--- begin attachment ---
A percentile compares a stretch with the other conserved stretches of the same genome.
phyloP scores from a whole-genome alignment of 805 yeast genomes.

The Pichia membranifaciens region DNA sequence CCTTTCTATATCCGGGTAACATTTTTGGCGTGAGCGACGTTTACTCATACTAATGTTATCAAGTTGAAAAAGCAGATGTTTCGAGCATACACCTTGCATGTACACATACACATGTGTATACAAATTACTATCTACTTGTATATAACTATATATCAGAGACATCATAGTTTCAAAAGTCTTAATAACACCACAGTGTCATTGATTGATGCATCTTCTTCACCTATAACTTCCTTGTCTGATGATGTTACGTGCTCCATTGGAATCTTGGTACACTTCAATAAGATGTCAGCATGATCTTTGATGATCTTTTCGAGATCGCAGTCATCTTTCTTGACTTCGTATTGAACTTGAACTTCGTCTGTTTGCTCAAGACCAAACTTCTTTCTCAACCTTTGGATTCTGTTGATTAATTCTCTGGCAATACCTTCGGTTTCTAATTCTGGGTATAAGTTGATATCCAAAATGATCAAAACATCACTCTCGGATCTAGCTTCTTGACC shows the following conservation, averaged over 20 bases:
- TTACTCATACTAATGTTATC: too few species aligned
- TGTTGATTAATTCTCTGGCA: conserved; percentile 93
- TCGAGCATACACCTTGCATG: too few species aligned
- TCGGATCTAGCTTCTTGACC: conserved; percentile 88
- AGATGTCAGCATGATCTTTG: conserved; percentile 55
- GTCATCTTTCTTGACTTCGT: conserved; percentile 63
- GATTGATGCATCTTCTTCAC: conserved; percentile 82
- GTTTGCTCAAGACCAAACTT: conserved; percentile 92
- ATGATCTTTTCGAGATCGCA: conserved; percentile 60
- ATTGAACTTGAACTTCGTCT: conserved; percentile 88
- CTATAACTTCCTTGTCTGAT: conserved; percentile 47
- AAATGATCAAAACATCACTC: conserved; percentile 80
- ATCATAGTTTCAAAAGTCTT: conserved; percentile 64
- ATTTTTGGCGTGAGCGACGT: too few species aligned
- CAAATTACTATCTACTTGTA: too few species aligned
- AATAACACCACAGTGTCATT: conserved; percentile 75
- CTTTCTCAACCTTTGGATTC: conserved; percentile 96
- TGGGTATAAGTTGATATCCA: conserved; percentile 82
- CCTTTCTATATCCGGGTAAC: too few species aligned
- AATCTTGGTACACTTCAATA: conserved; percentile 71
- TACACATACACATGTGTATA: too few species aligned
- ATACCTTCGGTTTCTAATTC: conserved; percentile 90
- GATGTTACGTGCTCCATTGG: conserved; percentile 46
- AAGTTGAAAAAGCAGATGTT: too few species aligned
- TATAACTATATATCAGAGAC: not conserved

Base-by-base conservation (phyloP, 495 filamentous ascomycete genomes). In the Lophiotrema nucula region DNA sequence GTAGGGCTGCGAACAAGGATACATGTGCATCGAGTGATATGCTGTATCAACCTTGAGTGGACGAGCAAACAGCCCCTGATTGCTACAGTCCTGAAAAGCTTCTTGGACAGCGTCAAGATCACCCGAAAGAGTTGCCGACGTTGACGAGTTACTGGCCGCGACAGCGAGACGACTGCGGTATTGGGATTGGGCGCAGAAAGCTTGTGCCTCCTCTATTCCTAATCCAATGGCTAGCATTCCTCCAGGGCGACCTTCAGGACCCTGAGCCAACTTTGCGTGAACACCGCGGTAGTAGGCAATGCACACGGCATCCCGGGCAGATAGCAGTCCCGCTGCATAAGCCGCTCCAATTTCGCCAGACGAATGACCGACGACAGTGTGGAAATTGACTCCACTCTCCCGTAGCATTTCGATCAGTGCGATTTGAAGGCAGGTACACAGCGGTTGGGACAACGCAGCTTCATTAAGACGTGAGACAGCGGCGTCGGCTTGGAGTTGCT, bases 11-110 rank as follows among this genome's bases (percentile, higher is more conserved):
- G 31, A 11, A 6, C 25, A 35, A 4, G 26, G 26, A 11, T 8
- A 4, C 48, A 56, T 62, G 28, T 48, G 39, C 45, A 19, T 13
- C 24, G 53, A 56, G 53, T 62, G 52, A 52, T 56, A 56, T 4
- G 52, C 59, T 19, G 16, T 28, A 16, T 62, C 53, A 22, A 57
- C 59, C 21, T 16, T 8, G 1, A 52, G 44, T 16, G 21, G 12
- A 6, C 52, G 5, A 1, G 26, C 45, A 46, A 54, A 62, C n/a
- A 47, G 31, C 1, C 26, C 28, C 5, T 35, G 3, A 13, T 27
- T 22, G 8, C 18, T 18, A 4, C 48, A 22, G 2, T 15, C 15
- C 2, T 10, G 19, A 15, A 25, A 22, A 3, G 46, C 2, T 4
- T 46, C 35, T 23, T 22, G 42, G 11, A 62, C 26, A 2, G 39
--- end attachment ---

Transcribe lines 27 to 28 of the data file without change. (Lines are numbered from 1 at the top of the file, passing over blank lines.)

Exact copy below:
- AAGTTGAAAAAGCAGATGTT: too few species aligned
- TATAACTATATATCAGAGAC: not conserved